During our entire drive late in the morning to Bori, I couldn’t get it out of my head that we would be “crashing” a funeral imminently. The idea we would play tourist at a funeral simply struck me as really odd. As we parked our car in Bori and walked over to the series of tongkonan in the village of Bori where the funeral was being held, however, my hesitancy quickly abated. This was no ordinary funeral, but rather, something more akin to a county fair. Loudspeakers blared, hundreds of mourners dressed in a mix of traditional mourning attire and modern clothing sat and milled about, handlers paraded several bulls about the couryard in the center of the funeral, a number of pigs - tied to poles and laying on the ground - had been placed in the courtyard as offerings, vendors outside sold “gifts” of cigarettes and other nick-knacks for mourners to give to the family of the departed and waiters served food and drinks to the guests. This was a funeral?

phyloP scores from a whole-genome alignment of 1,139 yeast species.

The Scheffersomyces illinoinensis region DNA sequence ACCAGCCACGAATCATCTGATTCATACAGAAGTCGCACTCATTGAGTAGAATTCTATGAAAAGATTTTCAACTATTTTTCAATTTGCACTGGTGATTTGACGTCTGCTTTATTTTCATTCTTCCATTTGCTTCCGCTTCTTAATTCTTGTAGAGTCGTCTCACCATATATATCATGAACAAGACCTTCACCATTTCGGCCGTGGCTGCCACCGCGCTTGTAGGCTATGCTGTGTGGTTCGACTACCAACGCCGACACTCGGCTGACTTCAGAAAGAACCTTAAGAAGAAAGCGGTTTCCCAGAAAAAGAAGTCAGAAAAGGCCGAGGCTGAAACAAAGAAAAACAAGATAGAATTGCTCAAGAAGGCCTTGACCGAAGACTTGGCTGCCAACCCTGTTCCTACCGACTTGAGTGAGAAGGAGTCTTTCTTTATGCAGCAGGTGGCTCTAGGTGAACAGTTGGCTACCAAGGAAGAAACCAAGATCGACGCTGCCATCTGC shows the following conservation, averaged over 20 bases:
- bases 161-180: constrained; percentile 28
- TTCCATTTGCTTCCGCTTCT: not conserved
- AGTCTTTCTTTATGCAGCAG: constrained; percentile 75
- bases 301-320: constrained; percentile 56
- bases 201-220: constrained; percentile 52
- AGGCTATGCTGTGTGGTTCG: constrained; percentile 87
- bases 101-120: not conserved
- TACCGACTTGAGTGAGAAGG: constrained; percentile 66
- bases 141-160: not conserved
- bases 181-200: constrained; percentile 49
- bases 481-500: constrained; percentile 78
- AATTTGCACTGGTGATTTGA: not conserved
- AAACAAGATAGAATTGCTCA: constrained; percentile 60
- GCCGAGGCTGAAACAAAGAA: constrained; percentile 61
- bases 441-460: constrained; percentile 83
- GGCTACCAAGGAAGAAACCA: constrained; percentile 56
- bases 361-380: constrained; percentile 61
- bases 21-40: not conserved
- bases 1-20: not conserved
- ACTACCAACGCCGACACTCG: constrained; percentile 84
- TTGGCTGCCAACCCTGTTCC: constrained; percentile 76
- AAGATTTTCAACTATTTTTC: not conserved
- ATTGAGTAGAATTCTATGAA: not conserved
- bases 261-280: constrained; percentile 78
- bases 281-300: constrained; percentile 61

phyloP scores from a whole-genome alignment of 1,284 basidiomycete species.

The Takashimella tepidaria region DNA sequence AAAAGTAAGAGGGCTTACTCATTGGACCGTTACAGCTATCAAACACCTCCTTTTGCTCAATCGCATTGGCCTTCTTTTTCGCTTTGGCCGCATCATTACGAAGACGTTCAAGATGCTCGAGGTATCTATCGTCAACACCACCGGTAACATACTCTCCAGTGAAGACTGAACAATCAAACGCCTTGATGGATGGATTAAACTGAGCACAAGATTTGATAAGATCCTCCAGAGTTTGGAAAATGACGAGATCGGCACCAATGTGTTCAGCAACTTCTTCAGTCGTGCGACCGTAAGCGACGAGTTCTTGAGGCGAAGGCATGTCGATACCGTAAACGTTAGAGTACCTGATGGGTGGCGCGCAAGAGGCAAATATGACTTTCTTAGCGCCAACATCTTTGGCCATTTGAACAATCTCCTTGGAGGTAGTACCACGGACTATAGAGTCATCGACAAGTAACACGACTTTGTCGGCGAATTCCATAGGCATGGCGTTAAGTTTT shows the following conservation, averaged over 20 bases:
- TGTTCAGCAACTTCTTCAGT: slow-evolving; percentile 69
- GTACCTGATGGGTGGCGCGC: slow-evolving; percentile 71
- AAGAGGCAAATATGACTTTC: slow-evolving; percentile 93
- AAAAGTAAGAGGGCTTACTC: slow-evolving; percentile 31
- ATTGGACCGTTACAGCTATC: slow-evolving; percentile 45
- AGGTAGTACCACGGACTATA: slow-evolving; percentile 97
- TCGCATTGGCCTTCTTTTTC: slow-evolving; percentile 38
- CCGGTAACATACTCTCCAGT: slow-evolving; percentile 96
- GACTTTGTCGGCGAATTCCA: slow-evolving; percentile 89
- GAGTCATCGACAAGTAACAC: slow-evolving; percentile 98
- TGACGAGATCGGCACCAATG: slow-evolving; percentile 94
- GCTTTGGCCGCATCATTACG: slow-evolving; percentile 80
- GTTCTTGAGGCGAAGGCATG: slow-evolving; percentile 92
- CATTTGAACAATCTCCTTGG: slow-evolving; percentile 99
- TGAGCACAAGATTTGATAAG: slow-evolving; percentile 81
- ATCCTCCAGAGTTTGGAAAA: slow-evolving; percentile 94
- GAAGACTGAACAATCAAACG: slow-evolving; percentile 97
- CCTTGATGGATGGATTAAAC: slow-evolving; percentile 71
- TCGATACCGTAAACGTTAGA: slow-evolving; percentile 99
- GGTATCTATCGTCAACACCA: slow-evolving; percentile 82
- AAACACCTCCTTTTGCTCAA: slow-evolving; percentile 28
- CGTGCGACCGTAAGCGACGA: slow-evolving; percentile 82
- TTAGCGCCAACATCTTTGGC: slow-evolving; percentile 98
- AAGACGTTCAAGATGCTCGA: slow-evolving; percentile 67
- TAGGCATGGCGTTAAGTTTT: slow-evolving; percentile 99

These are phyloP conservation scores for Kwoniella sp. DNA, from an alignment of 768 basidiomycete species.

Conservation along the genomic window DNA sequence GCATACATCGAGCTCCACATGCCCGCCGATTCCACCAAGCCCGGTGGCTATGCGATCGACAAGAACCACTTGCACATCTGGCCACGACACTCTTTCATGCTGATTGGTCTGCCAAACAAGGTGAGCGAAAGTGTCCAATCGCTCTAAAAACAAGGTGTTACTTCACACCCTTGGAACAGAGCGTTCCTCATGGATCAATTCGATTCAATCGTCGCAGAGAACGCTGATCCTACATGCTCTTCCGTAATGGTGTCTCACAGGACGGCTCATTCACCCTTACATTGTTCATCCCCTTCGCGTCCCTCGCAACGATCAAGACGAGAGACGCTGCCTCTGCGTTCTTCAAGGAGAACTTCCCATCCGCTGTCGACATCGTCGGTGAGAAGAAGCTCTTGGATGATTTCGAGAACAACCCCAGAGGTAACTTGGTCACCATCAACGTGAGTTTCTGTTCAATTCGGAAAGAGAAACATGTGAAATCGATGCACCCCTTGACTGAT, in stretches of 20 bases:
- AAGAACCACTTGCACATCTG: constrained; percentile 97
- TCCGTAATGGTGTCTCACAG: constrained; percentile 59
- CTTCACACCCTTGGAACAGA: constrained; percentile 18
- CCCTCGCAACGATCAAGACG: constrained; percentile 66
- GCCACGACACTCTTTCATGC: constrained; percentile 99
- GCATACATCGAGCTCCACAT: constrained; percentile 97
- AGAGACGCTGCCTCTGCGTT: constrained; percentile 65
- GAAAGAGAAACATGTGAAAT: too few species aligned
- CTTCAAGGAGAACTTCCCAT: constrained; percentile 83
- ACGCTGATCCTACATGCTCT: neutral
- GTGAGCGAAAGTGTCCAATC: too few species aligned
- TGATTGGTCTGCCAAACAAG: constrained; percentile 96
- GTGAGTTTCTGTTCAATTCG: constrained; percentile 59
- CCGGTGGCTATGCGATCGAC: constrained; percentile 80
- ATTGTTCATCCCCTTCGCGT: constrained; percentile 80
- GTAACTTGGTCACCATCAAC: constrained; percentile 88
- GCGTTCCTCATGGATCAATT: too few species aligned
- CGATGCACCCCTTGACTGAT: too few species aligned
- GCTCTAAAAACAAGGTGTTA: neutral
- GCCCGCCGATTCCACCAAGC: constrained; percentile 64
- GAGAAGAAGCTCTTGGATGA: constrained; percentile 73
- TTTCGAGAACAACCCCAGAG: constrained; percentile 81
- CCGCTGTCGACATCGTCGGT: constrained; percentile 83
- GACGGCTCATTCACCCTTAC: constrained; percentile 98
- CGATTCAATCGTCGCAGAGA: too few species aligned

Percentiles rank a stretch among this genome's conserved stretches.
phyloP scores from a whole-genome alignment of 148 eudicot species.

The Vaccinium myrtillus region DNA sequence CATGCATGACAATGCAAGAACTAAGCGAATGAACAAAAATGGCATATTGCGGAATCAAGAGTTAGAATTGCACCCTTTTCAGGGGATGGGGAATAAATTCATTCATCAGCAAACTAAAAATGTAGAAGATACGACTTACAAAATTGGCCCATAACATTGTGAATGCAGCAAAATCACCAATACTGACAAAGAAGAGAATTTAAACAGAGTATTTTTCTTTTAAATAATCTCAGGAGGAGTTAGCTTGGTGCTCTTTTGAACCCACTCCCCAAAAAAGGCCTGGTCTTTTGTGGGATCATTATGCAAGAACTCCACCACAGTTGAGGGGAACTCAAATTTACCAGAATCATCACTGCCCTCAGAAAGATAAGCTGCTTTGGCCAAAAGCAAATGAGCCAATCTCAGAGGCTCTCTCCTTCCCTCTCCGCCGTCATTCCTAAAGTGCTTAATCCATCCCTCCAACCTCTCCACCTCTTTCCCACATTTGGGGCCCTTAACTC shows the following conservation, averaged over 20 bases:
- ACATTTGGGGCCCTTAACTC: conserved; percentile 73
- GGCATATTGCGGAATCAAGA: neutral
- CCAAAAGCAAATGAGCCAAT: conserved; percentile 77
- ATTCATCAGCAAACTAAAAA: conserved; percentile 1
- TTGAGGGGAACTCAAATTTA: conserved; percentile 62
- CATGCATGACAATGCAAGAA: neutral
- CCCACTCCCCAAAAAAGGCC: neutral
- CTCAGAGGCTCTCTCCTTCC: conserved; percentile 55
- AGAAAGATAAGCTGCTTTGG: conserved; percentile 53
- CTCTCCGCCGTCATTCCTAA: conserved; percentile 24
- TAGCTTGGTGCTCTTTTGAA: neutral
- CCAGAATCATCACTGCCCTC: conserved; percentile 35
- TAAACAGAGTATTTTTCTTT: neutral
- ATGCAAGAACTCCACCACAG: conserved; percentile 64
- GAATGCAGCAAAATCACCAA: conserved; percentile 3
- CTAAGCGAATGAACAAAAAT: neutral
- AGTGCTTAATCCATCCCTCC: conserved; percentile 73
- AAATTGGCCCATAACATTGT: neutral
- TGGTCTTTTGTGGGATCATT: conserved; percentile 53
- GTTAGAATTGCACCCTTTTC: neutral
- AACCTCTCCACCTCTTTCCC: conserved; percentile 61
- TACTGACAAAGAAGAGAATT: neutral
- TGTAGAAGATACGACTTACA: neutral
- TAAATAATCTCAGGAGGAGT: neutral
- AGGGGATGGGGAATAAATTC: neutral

Anyway, we walked around the packed funeral grounds and then took seats obtained for us by our guide. The funerals here are generally 4 day affairs, and we were here on the second day of the ceremony. We sat and watched the goings-on in amazement, eating the snacks and coffee served to us by the family of the departed. We spent a couple of hours just taking the funeral all in before leaving Bori. The whole idea of having one’s funeral be the most important event in an individual’s life is hard for me to stomach philosophically, but it certainly made for a fascinating experience to observe a part of the Torajan funerary ritual.

After leaving Bori, we stopped off for a look at the village of Pariding, with its picturesque tongkonan, before continuing on to the village of Sa'dan. Sa'dan is well known for its weaving, and Vikki picked up a couple of items there. Continuing on our drive to Batutumonga, we stopped in a village to watch a mock bullfight between two bulls which had gathered quite a local crowd. However, moments later the bulls' handlers separated the bulls from one another, and we continued on our drive.